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LuMind IDSC issues statement following FDA full approval of Leqembi™ to treat early-stage Alzheimer’s disease 

July 7, 2023

In a groundbreaking decision that signals new hope for people with Alzheimer’s disease, yesterday the U.S. Food & Drug Administration (FDA) granted full approval for Leqembi, a drug that slows the progression of Alzheimer’s disease.

Leqembi, which was co-developed by biopharmaceutical companies, Eisai and Biogen, is approved to treat patients in the early dementia stage of Alzheimer’s disease who also have “confirmed presence of amyloid beta pathology” in the brain. Read more about Leqembi’s conditional approval in January 2023 here.

For the 1.5 million people in the early stages of Alzheimer’s disease, the FDA decision is a reason to celebrate. Not only is Leqembi the first anti-amyloid drug to receive full approval from the FDA, this drug has also demonstrated better and more consistent clinical trial results than its predecessor, Aduhelm™, which was conditionally approved for use in June 2021.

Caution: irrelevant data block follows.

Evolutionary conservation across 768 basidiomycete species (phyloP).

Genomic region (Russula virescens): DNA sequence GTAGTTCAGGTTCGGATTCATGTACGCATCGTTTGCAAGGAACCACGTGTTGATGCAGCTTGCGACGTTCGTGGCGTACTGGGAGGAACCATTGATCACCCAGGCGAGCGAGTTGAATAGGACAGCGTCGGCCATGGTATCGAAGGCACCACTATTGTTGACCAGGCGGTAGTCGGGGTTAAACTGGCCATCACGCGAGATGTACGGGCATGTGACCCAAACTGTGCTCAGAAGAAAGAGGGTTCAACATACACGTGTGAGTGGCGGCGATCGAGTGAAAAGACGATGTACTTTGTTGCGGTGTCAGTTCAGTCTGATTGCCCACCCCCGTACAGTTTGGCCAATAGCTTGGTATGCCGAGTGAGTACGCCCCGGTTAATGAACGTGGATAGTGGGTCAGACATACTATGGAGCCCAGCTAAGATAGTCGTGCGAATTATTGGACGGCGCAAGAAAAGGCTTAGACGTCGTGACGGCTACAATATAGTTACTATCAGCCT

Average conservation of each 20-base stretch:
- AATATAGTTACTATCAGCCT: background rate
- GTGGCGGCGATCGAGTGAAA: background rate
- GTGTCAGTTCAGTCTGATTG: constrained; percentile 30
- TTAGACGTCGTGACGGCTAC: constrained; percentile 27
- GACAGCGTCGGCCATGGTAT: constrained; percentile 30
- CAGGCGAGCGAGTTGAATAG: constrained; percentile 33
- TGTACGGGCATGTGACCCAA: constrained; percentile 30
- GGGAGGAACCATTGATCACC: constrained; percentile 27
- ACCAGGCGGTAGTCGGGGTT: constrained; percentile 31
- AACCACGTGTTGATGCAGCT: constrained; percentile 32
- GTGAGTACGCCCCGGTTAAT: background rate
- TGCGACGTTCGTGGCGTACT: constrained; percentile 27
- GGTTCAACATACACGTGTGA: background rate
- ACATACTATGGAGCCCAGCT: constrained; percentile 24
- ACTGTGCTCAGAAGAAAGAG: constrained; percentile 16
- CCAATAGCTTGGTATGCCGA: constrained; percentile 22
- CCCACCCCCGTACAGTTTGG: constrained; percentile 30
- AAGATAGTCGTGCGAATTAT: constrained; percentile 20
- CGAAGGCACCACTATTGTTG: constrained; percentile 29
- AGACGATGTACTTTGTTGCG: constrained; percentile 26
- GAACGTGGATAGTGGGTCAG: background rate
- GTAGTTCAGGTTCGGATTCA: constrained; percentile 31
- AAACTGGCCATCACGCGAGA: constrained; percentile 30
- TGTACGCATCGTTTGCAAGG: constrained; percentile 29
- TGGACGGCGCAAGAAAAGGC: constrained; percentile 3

Safety trials of Leqembi within the general population showed treatment with the drug was generally safe, although all antibodies that clear amyloid plaques from the brain are associated with risks of brain bleeding and brain swelling. Determining the safety of a newly developed drug is always complex, especially for drugs that impact the brain.

What does this important FDA decision mean for people with Down syndrome and their families?


While the approval of Leqembi is an unequivocal high point in the 20-year trajectory of Alzheimer’s disease research, questions persist as to whether the new drug is safe for, or will someday be accessible to, people with Down syndrome. No one with Down syndrome was included in the Leqembi clinical trials to date, so researchers cannot conclusively determine the drug’s safety for the Down syndrome population, and clinicians warn that doctors should not prescribe Leqembi to someone with Down syndrome until specific safety trials are complete.

The absence of people with Down syndrome from the Leqembi trials is significant, because trial data showed that some neurotypical Alzheimer’s disease patients who took Leqembi experienced an increase in brain swelling and bleeding due to the existence of cerebral amyloid angiopathy (CAA). CAA means that there are amyloid plaques in the brain’s blood vessels, a condition that is more common among people with Down syndrome.